A scenario may arise where you have a Word document that you want to populate by utilizing Linx.
In Linx, there exists an Excel plugin which allows one to read/write excel spreadsheets using the built in functions, with Word documents however, there is not a built-in plugin but rather one must create a workaround in order to populate a Word document. The good news is that it is not required to have Microsoft Office/Word installed on the machine that Linx is running off.
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Please note the terms ‘Process’ and ‘Custom Type’ have been depreciated and have been replaced with ‘Function’ and ‘Type’ respectively. More details here.
Unzip the Word document
Search through the XML contents for placeholders and replace with values
Zip the Word Document Files creating a new Word Document.
Download the attached word document and change the path in the settings accordingly
1) Create Type “Dictionary” (PlaceholderAndValue)
*Note: Not specifically needed for this example but it demonstrates the functionality of replacing placeholders with values. *
- Create a Type called ‘PlaceholderAndValue ‘ which will hold a Placeholder and Value, this will be used as a “dictionary”. The type will be looped through and depending on the Type. Placeholder string, if found in the doc, they will be replaced by the Type .Value.
2) Create the Placeholder replacement Function(Linx 184.108.40.206) (PopulateWordDocument)
Using the GenerateRandom function: Generate a “random” number which will then be converted into a string which will be used as the temporary file location for the Unzipped word document file to be generated to (see below).
Using the Unzip function: Unzip the “template” location and extract the files to the WordDocTemplateFullPath+RandomNumberGeneratedAbove.Base64String. This will create a number of new files in the target location, one of them being the xml content of the wod document.
Using a TextFileRead function: Read the file located at WordDocTemplateFullPath+RandomNumberGeneratedAbove.Base64String + "\word\document.xml". For the ‘Read Type’, use ‘Complete’.
Assign the output of the TextFileRead function to a string type (In the example, it is named FileContents).
Using a ForEach function: Assign the list to loop through as the list type of your Type created at the beginning of this Function(Linx 220.127.116.11) (this can be an input parameter like the example, or it can be a Type list within the Function). This will be used to loop through all the possible placeholders and their corresponding values.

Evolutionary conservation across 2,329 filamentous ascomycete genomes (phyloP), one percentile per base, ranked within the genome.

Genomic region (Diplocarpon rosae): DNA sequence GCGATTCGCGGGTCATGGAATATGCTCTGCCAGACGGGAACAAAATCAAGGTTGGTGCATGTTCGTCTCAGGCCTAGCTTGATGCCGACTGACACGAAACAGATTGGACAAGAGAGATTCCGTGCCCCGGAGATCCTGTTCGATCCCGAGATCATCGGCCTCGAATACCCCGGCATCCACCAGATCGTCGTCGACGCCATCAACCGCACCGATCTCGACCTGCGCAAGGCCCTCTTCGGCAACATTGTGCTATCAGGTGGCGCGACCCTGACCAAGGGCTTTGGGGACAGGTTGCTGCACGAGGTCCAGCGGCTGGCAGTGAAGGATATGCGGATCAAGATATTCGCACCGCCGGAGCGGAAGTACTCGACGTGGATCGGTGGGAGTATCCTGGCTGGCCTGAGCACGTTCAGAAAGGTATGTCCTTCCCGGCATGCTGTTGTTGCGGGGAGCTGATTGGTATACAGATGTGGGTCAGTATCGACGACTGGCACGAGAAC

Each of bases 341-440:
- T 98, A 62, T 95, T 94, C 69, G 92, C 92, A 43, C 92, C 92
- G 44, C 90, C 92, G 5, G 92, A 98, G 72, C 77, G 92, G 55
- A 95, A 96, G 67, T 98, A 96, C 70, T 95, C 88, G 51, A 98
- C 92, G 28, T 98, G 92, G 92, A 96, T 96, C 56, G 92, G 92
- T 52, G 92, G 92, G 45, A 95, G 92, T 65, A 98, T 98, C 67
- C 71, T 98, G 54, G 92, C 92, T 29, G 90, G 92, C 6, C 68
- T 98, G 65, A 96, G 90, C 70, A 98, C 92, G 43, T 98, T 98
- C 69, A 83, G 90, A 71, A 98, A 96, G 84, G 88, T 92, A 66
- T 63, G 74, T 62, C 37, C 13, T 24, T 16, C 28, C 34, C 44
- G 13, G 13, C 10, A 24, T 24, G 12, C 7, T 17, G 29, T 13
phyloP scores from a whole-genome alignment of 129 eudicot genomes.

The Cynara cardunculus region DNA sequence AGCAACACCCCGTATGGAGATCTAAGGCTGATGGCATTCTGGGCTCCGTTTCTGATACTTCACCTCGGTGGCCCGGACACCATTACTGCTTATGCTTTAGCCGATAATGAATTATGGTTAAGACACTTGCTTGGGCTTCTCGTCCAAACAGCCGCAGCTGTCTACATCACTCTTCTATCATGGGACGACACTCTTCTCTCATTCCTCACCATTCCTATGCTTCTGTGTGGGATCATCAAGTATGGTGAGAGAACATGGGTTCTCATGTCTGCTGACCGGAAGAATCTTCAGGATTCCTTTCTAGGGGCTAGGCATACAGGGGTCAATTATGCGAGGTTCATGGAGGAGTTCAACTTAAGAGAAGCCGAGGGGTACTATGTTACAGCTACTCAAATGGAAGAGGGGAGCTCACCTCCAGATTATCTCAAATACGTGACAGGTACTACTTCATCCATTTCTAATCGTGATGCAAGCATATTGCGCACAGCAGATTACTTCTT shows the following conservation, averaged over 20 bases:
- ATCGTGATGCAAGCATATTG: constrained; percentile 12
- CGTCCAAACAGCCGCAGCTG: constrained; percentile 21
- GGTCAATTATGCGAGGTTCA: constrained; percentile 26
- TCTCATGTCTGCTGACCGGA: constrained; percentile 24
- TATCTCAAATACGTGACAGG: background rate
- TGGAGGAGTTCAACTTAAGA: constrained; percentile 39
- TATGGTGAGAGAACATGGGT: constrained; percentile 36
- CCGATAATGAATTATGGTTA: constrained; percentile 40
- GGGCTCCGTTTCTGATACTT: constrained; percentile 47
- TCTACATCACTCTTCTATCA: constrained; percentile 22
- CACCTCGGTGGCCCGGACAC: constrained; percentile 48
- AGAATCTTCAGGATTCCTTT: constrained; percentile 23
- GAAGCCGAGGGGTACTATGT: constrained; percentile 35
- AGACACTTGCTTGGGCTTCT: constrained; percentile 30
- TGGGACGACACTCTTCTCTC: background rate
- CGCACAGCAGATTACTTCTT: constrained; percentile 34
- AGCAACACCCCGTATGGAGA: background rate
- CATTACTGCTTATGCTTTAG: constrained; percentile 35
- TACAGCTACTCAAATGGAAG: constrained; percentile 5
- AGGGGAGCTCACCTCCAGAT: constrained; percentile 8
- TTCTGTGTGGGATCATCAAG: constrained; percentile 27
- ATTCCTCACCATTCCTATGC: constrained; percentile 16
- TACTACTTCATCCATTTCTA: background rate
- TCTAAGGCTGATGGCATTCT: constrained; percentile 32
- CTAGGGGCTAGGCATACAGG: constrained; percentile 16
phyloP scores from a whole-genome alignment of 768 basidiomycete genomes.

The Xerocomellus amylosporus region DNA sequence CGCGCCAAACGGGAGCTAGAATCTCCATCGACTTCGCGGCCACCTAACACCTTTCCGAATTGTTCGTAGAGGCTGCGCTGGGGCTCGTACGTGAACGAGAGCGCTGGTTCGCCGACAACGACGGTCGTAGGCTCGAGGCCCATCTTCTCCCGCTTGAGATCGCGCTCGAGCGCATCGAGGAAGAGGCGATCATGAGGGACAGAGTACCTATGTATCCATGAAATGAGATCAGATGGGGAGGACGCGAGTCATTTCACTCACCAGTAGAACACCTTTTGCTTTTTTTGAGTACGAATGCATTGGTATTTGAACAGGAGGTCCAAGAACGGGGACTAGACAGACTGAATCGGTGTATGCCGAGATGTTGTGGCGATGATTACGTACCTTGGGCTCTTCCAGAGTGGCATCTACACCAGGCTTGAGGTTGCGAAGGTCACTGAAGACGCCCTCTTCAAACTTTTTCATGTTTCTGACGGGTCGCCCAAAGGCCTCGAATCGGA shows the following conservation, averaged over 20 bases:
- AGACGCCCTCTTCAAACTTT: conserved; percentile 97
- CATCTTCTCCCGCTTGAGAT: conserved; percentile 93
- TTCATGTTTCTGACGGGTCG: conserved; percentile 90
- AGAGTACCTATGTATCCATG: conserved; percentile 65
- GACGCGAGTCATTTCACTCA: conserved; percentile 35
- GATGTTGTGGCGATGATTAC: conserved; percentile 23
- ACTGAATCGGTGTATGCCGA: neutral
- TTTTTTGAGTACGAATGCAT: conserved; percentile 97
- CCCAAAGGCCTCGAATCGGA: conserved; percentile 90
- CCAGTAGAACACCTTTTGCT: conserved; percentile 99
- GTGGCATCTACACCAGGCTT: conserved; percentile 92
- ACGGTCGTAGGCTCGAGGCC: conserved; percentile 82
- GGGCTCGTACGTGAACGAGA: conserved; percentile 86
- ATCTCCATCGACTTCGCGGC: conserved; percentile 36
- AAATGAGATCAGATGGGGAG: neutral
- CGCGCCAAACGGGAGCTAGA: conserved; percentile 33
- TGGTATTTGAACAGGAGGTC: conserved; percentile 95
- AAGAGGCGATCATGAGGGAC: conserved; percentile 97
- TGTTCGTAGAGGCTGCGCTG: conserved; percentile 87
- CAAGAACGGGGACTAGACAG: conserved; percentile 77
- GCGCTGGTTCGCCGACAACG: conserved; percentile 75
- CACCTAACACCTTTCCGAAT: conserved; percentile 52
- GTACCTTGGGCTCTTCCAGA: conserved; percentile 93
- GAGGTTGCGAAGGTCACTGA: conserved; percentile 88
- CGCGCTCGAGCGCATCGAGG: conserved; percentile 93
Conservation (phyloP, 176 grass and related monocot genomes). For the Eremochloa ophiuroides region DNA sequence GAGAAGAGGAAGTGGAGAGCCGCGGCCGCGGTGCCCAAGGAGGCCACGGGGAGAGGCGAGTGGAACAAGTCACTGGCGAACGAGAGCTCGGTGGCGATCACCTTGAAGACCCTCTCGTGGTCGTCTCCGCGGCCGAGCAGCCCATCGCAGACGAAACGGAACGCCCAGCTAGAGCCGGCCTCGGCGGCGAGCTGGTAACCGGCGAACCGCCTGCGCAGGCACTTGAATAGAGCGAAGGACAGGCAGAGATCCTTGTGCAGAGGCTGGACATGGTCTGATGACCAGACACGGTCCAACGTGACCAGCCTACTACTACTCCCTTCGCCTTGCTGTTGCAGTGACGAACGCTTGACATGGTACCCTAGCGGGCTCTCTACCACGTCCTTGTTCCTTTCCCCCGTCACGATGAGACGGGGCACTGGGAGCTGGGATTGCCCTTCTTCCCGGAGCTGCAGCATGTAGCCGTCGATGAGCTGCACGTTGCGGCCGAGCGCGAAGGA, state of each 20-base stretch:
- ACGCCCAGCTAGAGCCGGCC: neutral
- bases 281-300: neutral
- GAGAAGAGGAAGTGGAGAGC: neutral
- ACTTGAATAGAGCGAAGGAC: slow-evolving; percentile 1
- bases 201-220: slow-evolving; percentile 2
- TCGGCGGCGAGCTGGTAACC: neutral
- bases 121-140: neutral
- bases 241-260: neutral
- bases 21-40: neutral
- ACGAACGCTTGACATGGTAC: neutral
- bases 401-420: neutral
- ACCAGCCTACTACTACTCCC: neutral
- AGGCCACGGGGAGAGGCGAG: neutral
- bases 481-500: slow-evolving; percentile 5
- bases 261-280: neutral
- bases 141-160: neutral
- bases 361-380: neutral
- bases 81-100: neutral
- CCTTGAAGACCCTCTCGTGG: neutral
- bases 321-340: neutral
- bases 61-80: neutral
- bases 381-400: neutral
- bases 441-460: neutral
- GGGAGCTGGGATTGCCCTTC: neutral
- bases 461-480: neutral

Within the ForEach execution path, add a SetValue function and set the Target = FileContents (String Type). For the source property, here you will do the replacing:
FileContents.Replace(ForEach.Loop.Placeholder, ForEach.Loop.Value.Replace("$.System.NewLine", " </w:t> <w:br/> <w:t> ").Replace("\n", " </w:t> <w:br/> <w:t> "))
What the above command will do is replace any placeholders in the file which match the current Type.Loop.Placeholder with the Type.Loop.Value. Furthermore it will take care of new line characters as well.*
Once the ForEach.Type has completed, the FileContents type will contain the file contents with the replacement done.
For usability sake , you can then add a String Type , named ‘RootPath’, set the value of this to:
*Note: It doesn’t necessarily have to be the input, but must achieve the goal of taking the initial Doc file path , concatenating it will the random string generated at the beginning of Function(Linx 18.104.22.168) + “\”. This will be used as the root path of the extracted files.
Now, create a List Type of Type = String, named ‘ListOfFiles’. Now add the below items to the List:
If you look at the “unzipped” files, they resemble the above structure:
This will be used in the “zipping” Function(Linx 22.214.171.124) in the next step.**
Using the Zip function, We must now, “zip” these files back again in order to have a complete Word Document. Configure the Zip function like below:
For the “Files to compress”, assign it to the List of files that you created earlier.
This will create a new word document in the supplier new file path.
Finally, we need to clean up the files so there aren’t a bunch of unzipped files all over the place. To do this, simply use the DirectoryDelete function and point it to the ‘$.Input.DocxFileFullPath+GenerateRandomTempFolderName.Base64String’ location. This will then remove the unzipped Word document folder structure.
3) Putting it all together (TestProcess)
So now we have made a Type “Dictionary” and our Word populating Function(Linx 126.96.36.199) we will now need to combine these to achieve our goal.
Create a new Function
Add a List Type of Type Type.PlaceholderAndValue
Add items to the list which contain the placeholders of the document and their corresponding values.
Below the list, add the Function(Linx 188.8.131.52) created above ‘PopulateWordDocument’
For the ‘PopulateWordDocument’, pass in the location of the template Word doc, the List of Type created in step (2) and then finally the file path of the result Word doc
Now, run the Function(Linx 184.108.40.206) and you should end up with a new Word document with the placeholders replaced. In the supplied example, you can see the difference between the Original (Left) and the New Word Document (right) :
The replacement Function(Linx 220.127.116.11) is just to demonstrate the scenario of having a template word document which you might want to populate with Custom Names, Account balances etc.